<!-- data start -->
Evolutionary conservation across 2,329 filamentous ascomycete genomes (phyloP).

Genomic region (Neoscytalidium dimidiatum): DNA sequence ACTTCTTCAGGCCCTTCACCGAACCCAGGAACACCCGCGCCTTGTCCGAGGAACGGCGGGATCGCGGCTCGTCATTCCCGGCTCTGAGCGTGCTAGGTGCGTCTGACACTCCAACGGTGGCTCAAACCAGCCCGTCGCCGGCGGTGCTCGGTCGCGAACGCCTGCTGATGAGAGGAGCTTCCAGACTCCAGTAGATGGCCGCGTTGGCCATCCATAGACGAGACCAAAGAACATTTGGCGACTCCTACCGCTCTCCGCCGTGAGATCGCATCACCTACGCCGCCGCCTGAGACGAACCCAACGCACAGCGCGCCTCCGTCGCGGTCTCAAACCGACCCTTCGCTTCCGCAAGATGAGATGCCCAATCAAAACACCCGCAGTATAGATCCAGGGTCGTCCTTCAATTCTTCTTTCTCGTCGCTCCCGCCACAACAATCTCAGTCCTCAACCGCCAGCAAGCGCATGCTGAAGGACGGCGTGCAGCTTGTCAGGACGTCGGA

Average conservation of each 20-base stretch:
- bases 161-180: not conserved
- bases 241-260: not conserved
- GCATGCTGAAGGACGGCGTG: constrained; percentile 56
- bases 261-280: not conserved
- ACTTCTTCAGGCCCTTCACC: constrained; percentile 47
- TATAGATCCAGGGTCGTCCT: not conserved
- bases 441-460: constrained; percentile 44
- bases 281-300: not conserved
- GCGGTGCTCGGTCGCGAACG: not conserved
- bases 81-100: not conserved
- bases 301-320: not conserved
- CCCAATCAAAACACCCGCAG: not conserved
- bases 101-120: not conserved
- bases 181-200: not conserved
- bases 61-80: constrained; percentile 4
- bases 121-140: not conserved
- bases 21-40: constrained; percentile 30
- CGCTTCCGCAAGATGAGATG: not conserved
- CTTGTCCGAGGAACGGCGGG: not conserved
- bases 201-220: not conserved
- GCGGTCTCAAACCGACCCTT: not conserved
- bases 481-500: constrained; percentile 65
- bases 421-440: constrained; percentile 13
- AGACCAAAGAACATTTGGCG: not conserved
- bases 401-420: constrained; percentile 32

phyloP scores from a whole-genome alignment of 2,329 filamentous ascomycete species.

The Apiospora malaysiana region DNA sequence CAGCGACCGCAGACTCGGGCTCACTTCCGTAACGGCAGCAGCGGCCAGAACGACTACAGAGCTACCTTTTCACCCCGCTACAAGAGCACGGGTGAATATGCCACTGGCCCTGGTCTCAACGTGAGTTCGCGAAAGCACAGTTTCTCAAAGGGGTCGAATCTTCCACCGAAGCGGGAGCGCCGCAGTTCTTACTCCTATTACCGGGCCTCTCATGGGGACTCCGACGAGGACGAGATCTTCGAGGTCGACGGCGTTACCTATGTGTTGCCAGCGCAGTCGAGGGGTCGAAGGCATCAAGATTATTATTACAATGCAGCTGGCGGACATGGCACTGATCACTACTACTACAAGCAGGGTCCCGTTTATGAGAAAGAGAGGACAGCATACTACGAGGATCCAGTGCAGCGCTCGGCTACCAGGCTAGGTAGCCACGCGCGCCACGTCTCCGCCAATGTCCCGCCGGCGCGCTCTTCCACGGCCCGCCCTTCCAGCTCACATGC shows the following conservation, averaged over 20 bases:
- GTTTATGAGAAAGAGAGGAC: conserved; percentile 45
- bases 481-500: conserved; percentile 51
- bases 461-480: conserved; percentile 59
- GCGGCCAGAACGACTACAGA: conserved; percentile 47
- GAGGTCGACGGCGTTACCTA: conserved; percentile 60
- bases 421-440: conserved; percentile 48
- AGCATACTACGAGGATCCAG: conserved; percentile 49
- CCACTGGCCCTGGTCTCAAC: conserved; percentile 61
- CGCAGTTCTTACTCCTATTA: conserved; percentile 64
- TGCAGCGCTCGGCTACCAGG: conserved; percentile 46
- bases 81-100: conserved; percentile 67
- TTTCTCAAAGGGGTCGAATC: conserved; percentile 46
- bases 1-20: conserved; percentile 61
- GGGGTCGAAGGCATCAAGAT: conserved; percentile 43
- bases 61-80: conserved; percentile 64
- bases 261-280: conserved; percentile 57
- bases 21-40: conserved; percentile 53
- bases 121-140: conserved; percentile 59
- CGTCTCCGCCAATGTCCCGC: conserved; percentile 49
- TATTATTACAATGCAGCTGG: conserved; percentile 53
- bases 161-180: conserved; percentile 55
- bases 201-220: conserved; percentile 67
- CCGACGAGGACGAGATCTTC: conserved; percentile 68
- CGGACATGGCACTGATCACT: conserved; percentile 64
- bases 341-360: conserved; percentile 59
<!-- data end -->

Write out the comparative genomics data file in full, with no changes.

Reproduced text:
Evolutionary conservation across 2,329 filamentous ascomycete genomes (phyloP).

Genomic region (Neoscytalidium dimidiatum): DNA sequence ACTTCTTCAGGCCCTTCACCGAACCCAGGAACACCCGCGCCTTGTCCGAGGAACGGCGGGATCGCGGCTCGTCATTCCCGGCTCTGAGCGTGCTAGGTGCGTCTGACACTCCAACGGTGGCTCAAACCAGCCCGTCGCCGGCGGTGCTCGGTCGCGAACGCCTGCTGATGAGAGGAGCTTCCAGACTCCAGTAGATGGCCGCGTTGGCCATCCATAGACGAGACCAAAGAACATTTGGCGACTCCTACCGCTCTCCGCCGTGAGATCGCATCACCTACGCCGCCGCCTGAGACGAACCCAACGCACAGCGCGCCTCCGTCGCGGTCTCAAACCGACCCTTCGCTTCCGCAAGATGAGATGCCCAATCAAAACACCCGCAGTATAGATCCAGGGTCGTCCTTCAATTCTTCTTTCTCGTCGCTCCCGCCACAACAATCTCAGTCCTCAACCGCCAGCAAGCGCATGCTGAAGGACGGCGTGCAGCTTGTCAGGACGTCGGA

Average conservation of each 20-base stretch:
- bases 161-180: not conserved
- bases 241-260: not conserved
- GCATGCTGAAGGACGGCGTG: constrained; percentile 56
- bases 261-280: not conserved
- ACTTCTTCAGGCCCTTCACC: constrained; percentile 47
- TATAGATCCAGGGTCGTCCT: not conserved
- bases 441-460: constrained; percentile 44
- bases 281-300: not conserved
- GCGGTGCTCGGTCGCGAACG: not conserved
- bases 81-100: not conserved
- bases 301-320: not conserved
- CCCAATCAAAACACCCGCAG: not conserved
- bases 101-120: not conserved
- bases 181-200: not conserved
- bases 61-80: constrained; percentile 4
- bases 121-140: not conserved
- bases 21-40: constrained; percentile 30
- CGCTTCCGCAAGATGAGATG: not conserved
- CTTGTCCGAGGAACGGCGGG: not conserved
- bases 201-220: not conserved
- GCGGTCTCAAACCGACCCTT: not conserved
- bases 481-500: constrained; percentile 65
- bases 421-440: constrained; percentile 13
- AGACCAAAGAACATTTGGCG: not conserved
- bases 401-420: constrained; percentile 32

phyloP scores from a whole-genome alignment of 2,329 filamentous ascomycete species.

The Apiospora malaysiana region DNA sequence CAGCGACCGCAGACTCGGGCTCACTTCCGTAACGGCAGCAGCGGCCAGAACGACTACAGAGCTACCTTTTCACCCCGCTACAAGAGCACGGGTGAATATGCCACTGGCCCTGGTCTCAACGTGAGTTCGCGAAAGCACAGTTTCTCAAAGGGGTCGAATCTTCCACCGAAGCGGGAGCGCCGCAGTTCTTACTCCTATTACCGGGCCTCTCATGGGGACTCCGACGAGGACGAGATCTTCGAGGTCGACGGCGTTACCTATGTGTTGCCAGCGCAGTCGAGGGGTCGAAGGCATCAAGATTATTATTACAATGCAGCTGGCGGACATGGCACTGATCACTACTACTACAAGCAGGGTCCCGTTTATGAGAAAGAGAGGACAGCATACTACGAGGATCCAGTGCAGCGCTCGGCTACCAGGCTAGGTAGCCACGCGCGCCACGTCTCCGCCAATGTCCCGCCGGCGCGCTCTTCCACGGCCCGCCCTTCCAGCTCACATGC shows the following conservation, averaged over 20 bases:
- GTTTATGAGAAAGAGAGGAC: conserved; percentile 45
- bases 481-500: conserved; percentile 51
- bases 461-480: conserved; percentile 59
- GCGGCCAGAACGACTACAGA: conserved; percentile 47
- GAGGTCGACGGCGTTACCTA: conserved; percentile 60
- bases 421-440: conserved; percentile 48
- AGCATACTACGAGGATCCAG: conserved; percentile 49
- CCACTGGCCCTGGTCTCAAC: conserved; percentile 61
- CGCAGTTCTTACTCCTATTA: conserved; percentile 64
- TGCAGCGCTCGGCTACCAGG: conserved; percentile 46
- bases 81-100: conserved; percentile 67
- TTTCTCAAAGGGGTCGAATC: conserved; percentile 46
- bases 1-20: conserved; percentile 61
- GGGGTCGAAGGCATCAAGAT: conserved; percentile 43
- bases 61-80: conserved; percentile 64
- bases 261-280: conserved; percentile 57
- bases 21-40: conserved; percentile 53
- bases 121-140: conserved; percentile 59
- CGTCTCCGCCAATGTCCCGC: conserved; percentile 49
- TATTATTACAATGCAGCTGG: conserved; percentile 53
- bases 161-180: conserved; percentile 55
- bases 201-220: conserved; percentile 67
- CCGACGAGGACGAGATCTTC: conserved; percentile 68
- CGGACATGGCACTGATCACT: conserved; percentile 64
- bases 341-360: conserved; percentile 59